The other day I told you a little (or a lot...) about how we are working on Einstein's preschool skills at home this year in preparation for kindergarten (at home or at school) next year.
We are insanely relaxed in our daily schedule (especially during the summer, and especially since the baby was born), so right now we're focusing less on the content of what we learn and more on the process of doing some specific activities at more set times during the day.
Most of these activities are way too easy for Einstein (4) and just about right for Miss Euler (2 1/2), but this way Einstein can feel like he's helping out. Also, Einstein has a much more cautious, deliberate personality, and when he's being introduced to something new, he needs to feel successful or he gets discouraged and either gives up or starts goofing around. So having some easier things to do right now are helping build his confidence, I think, and just helping him enjoy the routine of learning in a slightly more structured way.
I've been finding fantastic ideas for activities in many places. While I don't necessarily agree with every aspect of the Montessori method, there are a ton of very hands-on "Montessori" learning ideas out there, and we've been using a few of them. I've enjoyed Montessori Home-School (monthome.com) because it has a ton of ideas (with pictures!) of activities. Many of the activities require special equipment (much of it homemade), but we've gleaned a few great ideas that can be easily prepared with items commonly found around the house. Here are just a few:
Using different sized spoons, ladles, and strainers to scoop small beads out of a bowl of water
Eating with chopsticks (no tofu here, though). This one was pretty tricky and quickly devolved into just poking the cheese with the chopstick like a skewer.
We do practice the alphabet with these magnets, but we've also been playing "what's metallic in our house?"
And I've been finding magnets all over the place...
I was having so much fun with this one that I forgot to take pictures, but we tested various objects' buoyancy in water, then talked about where to "graph" them on our picture. This one made me SO excited for when the kids are old enough for "real" graphing... I'm so nerdy.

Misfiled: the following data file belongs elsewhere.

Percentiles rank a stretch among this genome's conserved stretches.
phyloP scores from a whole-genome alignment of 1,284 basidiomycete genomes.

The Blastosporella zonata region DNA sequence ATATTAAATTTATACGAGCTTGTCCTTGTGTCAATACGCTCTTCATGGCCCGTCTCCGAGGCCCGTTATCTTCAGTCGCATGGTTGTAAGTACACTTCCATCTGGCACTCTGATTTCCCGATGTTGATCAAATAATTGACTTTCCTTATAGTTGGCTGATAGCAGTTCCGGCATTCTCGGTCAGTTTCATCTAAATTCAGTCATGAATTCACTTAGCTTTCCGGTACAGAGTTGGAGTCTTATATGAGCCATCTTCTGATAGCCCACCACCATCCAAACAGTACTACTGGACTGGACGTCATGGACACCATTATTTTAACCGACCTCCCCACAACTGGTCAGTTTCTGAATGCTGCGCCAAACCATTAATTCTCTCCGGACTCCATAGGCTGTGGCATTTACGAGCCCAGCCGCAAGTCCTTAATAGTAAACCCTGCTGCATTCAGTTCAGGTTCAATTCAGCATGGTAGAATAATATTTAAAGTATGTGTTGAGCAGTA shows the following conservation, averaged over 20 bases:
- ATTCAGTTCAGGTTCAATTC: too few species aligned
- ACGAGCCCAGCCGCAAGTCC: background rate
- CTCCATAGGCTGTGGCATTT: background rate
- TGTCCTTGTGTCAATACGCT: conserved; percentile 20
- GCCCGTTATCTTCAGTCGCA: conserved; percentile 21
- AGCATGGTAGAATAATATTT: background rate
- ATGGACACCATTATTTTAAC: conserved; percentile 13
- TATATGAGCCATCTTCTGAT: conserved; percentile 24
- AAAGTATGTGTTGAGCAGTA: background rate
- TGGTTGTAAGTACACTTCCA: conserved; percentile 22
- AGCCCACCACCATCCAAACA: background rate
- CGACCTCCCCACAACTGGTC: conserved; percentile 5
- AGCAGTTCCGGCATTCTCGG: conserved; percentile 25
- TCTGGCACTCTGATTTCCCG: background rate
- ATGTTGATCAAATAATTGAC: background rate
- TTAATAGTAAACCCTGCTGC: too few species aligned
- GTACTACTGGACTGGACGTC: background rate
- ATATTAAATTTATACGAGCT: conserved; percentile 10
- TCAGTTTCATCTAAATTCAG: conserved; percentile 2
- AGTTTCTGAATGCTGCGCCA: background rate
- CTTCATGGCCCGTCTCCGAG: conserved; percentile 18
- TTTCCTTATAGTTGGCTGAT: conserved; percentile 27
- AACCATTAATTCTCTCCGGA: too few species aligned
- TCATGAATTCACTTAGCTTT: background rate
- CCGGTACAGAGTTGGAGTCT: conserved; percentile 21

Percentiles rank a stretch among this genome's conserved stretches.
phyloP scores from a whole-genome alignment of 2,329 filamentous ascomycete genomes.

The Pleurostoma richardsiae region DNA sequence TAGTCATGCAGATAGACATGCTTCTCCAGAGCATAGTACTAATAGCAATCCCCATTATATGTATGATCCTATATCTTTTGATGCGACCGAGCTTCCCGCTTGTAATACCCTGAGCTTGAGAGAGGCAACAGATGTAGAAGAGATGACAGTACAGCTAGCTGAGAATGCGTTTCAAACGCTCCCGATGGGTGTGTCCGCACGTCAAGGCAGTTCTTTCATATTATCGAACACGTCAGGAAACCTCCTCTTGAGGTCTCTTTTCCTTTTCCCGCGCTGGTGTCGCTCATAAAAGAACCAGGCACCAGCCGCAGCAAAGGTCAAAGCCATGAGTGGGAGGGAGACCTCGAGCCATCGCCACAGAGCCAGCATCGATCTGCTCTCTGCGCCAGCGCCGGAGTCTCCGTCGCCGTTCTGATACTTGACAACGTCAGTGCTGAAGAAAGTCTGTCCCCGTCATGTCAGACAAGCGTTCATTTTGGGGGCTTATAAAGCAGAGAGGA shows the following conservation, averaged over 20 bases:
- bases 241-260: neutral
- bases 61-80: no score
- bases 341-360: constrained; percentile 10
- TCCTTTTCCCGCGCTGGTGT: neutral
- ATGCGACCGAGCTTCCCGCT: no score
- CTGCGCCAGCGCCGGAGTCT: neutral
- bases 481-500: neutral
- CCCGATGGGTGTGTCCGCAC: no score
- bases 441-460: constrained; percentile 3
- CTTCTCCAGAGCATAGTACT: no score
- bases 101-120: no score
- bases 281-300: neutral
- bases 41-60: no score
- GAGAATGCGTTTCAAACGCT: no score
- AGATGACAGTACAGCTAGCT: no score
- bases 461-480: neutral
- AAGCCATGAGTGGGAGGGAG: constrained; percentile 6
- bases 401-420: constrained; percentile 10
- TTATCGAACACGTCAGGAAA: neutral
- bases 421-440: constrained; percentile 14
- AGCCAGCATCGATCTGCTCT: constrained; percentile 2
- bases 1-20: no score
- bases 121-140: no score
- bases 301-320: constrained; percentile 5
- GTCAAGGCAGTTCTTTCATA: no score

This is a little hard to see, but we set up a dish washing station on some chairs and the kids helped me wash some things. I'm not sure why I never thought of this before, but they loved it and it was genuinely helpful.
Okay, this is my secret shame. I discovered this beast out in my husband's office and splurged on laminating sleeves (they are quite pricey). So I am being careful to conserve my laminating resources...
This is what the laminating is for. This particular set is from Confessions of a Homeschooler's free Pre-K Letter of the Week series. We have been using dry-erase markers that we already had, but then the only thing that gets the marker off is a "magic eraser" type thing. Apparently, wet-erase markers (like for overhead projectors) come off with just water, so I'll have to see whether new markers or a continuous supply of magic erasers is less pricey. Einstein LOVES this (we have some number and letter ones, too), and he is much more willing to try these than he is with pencils or crayons on normal paper, for whatever reason. Miss Euler loves the markers, but she is still more interested in doodling on the backs than in tracing.
I am probably learning just as much as the kids right now, trying to figure out what to do, how much to expect, what works best for each kid (and for me), and when to just relax and go play in the garden (most of the time!).